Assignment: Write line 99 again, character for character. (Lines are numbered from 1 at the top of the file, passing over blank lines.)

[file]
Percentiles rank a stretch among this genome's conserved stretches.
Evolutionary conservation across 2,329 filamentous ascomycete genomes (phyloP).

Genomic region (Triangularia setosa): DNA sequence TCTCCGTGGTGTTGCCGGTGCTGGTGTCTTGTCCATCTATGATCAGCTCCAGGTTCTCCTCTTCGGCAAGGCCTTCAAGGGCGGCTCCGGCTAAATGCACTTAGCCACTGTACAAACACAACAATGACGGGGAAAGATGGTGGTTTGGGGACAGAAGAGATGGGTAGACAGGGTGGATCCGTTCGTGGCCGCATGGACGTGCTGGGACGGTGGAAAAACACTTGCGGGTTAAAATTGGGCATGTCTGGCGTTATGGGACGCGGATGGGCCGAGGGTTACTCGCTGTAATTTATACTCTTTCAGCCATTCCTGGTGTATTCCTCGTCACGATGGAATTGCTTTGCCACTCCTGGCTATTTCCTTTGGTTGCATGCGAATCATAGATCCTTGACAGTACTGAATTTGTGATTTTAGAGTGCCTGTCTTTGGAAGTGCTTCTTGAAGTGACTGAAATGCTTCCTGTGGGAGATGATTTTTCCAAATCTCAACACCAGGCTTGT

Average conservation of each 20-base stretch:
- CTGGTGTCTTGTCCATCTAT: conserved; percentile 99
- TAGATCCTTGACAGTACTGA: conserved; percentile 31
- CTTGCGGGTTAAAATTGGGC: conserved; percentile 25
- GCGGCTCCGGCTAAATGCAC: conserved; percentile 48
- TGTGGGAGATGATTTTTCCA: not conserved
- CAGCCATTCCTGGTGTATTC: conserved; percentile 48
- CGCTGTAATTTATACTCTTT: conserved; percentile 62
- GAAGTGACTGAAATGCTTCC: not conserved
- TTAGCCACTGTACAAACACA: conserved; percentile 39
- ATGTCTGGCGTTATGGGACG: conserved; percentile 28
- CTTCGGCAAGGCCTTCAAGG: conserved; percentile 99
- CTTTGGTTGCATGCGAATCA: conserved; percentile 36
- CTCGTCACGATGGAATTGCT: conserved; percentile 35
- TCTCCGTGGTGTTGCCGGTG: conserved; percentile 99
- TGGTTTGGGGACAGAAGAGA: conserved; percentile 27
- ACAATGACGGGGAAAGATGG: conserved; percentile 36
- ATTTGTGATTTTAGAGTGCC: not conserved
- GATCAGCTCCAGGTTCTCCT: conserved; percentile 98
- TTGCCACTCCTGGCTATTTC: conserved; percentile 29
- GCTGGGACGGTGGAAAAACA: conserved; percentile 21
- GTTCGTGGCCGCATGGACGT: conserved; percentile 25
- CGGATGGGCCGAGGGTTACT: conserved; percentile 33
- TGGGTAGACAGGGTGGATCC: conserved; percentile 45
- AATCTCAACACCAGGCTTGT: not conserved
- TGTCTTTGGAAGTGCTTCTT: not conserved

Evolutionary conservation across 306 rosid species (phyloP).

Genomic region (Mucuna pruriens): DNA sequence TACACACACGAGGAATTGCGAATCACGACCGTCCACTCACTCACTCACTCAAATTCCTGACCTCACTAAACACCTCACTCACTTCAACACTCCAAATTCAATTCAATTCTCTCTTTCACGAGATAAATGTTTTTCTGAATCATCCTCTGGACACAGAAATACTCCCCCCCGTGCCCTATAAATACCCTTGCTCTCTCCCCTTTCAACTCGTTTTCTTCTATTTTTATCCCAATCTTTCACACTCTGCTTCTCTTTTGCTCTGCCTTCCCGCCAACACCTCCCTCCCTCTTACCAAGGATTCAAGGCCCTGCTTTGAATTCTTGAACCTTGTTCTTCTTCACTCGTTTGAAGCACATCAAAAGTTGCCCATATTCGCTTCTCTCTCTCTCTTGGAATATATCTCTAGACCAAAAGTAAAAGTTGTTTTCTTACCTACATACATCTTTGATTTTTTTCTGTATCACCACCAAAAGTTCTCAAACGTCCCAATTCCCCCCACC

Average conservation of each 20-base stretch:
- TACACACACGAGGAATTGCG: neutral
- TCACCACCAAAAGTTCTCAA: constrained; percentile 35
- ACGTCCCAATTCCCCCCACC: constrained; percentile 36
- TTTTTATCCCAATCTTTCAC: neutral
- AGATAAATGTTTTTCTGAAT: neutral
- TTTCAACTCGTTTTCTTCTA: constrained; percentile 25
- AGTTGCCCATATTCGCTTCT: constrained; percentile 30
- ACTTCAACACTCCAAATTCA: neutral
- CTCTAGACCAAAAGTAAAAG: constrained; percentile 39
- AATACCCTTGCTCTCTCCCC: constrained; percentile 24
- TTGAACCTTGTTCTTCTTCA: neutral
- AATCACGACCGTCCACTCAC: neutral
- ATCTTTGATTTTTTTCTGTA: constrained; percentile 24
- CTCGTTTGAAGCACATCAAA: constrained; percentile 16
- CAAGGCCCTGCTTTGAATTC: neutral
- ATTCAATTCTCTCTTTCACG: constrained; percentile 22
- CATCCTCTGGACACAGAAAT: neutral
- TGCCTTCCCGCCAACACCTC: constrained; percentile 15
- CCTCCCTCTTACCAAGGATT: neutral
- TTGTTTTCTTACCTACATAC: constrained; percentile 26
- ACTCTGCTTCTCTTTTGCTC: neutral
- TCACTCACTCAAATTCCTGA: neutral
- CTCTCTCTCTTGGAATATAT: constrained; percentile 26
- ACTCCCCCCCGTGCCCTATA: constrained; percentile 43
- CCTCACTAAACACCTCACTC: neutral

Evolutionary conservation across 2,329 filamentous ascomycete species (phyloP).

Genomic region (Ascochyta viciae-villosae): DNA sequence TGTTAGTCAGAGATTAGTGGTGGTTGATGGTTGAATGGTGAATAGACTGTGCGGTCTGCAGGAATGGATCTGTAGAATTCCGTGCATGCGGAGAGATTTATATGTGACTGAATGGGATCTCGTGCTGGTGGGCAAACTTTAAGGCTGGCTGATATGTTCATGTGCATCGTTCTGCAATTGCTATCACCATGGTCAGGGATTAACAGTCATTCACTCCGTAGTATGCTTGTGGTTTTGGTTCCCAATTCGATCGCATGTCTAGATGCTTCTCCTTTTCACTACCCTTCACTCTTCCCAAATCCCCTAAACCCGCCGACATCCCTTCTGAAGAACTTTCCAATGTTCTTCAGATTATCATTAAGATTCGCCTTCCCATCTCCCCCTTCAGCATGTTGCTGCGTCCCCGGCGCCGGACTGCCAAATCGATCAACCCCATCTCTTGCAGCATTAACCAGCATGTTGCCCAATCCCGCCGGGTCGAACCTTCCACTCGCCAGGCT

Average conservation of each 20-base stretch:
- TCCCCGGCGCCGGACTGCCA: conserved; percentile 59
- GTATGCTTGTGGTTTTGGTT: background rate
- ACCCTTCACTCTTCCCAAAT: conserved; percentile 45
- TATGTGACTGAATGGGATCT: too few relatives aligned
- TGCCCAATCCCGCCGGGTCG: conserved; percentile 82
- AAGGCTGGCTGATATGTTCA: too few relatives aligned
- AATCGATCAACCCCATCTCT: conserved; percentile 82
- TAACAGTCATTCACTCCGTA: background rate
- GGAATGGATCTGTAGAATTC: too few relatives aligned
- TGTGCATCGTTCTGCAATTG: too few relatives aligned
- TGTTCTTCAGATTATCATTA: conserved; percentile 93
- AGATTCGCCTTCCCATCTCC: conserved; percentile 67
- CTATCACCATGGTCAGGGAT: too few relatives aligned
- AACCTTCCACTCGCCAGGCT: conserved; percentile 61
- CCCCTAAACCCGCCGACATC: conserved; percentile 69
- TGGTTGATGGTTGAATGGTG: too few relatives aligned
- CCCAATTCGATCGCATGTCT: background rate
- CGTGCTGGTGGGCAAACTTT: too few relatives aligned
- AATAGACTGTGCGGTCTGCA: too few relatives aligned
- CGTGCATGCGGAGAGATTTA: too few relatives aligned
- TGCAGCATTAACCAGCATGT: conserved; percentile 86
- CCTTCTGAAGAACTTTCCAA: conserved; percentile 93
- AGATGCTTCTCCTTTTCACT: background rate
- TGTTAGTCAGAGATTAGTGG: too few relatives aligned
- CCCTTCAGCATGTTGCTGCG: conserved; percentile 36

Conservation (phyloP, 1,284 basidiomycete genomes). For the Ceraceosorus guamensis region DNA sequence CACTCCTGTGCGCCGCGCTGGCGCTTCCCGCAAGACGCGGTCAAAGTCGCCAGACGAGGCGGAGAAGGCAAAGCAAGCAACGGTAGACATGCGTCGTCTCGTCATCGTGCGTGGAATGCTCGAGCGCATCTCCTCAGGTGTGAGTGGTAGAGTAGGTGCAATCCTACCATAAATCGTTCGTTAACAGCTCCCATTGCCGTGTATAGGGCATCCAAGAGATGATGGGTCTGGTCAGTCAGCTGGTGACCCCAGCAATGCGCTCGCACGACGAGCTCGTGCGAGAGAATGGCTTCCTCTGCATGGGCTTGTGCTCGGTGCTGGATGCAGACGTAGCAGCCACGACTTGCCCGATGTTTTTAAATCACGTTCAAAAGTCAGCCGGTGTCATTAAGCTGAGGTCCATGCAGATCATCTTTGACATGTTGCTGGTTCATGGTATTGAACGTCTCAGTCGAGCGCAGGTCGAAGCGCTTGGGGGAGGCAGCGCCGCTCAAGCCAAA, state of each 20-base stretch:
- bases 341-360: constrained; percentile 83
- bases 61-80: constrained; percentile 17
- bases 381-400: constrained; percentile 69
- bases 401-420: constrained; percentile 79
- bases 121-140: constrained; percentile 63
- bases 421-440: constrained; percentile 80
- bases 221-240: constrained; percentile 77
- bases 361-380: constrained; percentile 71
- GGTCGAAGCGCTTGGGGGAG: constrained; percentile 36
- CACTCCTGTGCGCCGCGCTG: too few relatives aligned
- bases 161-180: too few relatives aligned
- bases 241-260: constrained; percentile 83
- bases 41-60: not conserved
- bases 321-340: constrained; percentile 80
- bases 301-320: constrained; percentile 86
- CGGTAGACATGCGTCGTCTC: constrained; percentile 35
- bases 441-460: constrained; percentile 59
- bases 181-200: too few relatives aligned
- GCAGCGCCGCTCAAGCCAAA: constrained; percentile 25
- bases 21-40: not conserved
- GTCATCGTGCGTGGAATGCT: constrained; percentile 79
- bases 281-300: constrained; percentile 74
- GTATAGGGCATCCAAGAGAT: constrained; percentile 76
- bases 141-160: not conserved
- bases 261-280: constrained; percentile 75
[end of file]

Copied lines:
- bases 41-60: not conserved